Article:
Tips and Tricks- Scammers Gonna Scam
How to Avoid Getting Scammed During COVID-19
With skyrocketing unemployment due to COVID-19, the last thing anyone needs right now is more financial turmoil. Unfortunately, even during a pandemic, scammers never rest. Increased robocalls and emails fishing for your information are just the start of how thieves are preying on people during this uncertain time. Here are some things to watch for:
Robocalls: These calls typically feature a recording that comes through your phone as you answer and instructs you to push a number to speak to a live representative. It may offer testing kits that you can order, maybe an opportunity to work from home, or even a Coronavirus treatment. These are all common ploys to get your financial information. Do not push any buttons and hang up immediately on these calls.
Testing Kits: Currently, there are NO FDA- authorized test kits available for anyone to purchase. NONE. ZERO. Ignore online or in-person offers for test kits or a possible vaccination. Scammers are pushing products that have not been proven to treat, diagnose, or prevent COVID-19.
Online Purchases: Don’t buy anything online unless you know and trust the source. Be aware of the sites you are going to and make sure you check the email addresses of any company that is sending you offers to shop. Stay away from clicking links in any emails, but especially if you don’t know the source.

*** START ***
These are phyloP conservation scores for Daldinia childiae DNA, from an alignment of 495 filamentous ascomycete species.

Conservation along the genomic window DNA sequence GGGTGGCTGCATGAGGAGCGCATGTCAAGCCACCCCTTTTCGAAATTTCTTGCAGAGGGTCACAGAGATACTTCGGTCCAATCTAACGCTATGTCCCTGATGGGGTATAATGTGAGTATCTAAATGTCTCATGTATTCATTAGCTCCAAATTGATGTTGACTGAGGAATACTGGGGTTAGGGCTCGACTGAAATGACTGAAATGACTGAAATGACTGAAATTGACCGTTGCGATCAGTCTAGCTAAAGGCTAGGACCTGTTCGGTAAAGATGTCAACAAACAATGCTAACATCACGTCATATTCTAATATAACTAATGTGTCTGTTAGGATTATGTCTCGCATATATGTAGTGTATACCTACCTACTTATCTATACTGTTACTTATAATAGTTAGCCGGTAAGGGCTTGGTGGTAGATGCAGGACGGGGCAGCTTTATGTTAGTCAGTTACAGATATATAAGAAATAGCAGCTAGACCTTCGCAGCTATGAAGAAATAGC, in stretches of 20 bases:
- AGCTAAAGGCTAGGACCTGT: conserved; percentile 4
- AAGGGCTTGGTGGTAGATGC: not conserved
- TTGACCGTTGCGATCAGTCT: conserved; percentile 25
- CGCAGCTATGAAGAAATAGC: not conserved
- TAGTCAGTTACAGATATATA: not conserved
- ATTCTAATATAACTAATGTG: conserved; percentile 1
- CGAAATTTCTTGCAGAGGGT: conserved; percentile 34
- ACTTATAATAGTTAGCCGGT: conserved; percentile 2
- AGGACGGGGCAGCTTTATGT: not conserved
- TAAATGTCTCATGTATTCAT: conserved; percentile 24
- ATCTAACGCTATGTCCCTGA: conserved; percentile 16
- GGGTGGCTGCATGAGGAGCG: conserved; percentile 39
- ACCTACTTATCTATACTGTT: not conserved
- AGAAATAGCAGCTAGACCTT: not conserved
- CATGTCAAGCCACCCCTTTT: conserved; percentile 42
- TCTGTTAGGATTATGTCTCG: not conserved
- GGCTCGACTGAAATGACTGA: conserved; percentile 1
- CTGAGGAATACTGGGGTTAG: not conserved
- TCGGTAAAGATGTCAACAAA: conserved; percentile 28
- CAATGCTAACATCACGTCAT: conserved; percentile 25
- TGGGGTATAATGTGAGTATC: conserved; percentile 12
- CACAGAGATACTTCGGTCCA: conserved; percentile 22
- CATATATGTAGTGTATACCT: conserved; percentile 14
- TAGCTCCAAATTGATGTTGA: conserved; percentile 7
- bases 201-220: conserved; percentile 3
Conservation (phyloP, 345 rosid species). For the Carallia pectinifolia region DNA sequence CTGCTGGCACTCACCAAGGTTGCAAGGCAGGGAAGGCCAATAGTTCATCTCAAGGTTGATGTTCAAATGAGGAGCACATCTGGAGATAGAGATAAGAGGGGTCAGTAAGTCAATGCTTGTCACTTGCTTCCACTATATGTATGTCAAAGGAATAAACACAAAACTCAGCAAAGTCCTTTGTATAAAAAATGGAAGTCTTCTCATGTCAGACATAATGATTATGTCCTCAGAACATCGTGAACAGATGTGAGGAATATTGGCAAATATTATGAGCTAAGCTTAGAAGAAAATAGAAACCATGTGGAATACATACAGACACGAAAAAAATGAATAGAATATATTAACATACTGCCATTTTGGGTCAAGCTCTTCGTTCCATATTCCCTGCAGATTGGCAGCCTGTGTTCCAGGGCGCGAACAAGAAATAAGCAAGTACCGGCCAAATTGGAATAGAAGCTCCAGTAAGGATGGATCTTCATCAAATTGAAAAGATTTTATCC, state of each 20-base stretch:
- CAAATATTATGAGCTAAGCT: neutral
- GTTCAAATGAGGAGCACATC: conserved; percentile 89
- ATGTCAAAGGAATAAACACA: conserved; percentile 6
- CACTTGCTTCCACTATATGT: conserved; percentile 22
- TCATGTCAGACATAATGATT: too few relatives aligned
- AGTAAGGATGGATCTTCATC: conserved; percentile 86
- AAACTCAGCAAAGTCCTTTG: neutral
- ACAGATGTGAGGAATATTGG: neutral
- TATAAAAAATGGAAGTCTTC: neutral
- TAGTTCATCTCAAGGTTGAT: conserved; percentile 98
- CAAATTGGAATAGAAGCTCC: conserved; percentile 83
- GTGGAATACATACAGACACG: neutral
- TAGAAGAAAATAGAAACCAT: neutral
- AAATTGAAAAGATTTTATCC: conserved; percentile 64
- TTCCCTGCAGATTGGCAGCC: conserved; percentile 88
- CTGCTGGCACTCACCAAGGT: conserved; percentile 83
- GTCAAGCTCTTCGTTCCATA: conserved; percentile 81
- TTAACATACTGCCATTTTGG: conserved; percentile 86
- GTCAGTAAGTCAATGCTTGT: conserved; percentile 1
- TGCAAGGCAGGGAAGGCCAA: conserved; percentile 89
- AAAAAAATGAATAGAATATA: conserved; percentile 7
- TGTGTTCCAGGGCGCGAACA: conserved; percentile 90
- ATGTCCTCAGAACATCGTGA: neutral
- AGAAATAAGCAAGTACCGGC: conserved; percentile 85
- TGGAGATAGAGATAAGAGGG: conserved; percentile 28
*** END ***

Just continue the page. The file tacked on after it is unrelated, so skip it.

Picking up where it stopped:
Verify Financial Information: Any call from a financial institution asking you to verify your information should be suspicious. Ashland Credit Union, or any bank (including credit card companies) will not call and ask for your personal information or for you to verify an account number. Financial institutions already have your account number.
“If you are unsure, my best advice is to hang up, look the number up on Google, call the business back and ask if they called you. We’d rather hear someone say, ‘I don’t trust this call. I’ll call you back’ than to hear someone say, ‘I’m a victim of fraud, but I thought it was you.’ It’s not worth it.”
Fact Check Your Information: Even well-intentioned people share misleading information without checking the validity of it sometimes. Verify information before believing it and use trusted sources.
Watch Your Emails: In the next coming weeks, be wary of emails from the Centers for Disease Control (CDC), the World Health Organization (WHO) or any local medical provider. Always double-check the information on their website. Also, be aware of anyone saying there are raising money for testing or medical supplies. You shouldn’t feel rushed into donating money. Do not wire anyone any money. Everyone wants to help if we can but finding the safest way to do that is key. For accurate and consistent information, independently visit the organization’s website without following links in an email.
Too Good to Be True: If you start receiving texts about loan forgiveness and stimulus checks, it’s a scam. There’s no nationwide, one-size-fits-all government program that is going to be contacting you via text message. If it sounds too perfect, it’s because it isn’t real.
If these tips seem overwhelming, take heart. Just being more aware of current scams can help you stay more cautious when it comes to giving out your information. To find out what the Federal Trade Commission is doing and to read more about ongoing Coronavirus scams visit https://www.consumer.ftc.gov/features/coronavirus-scams-what-ftc-doing
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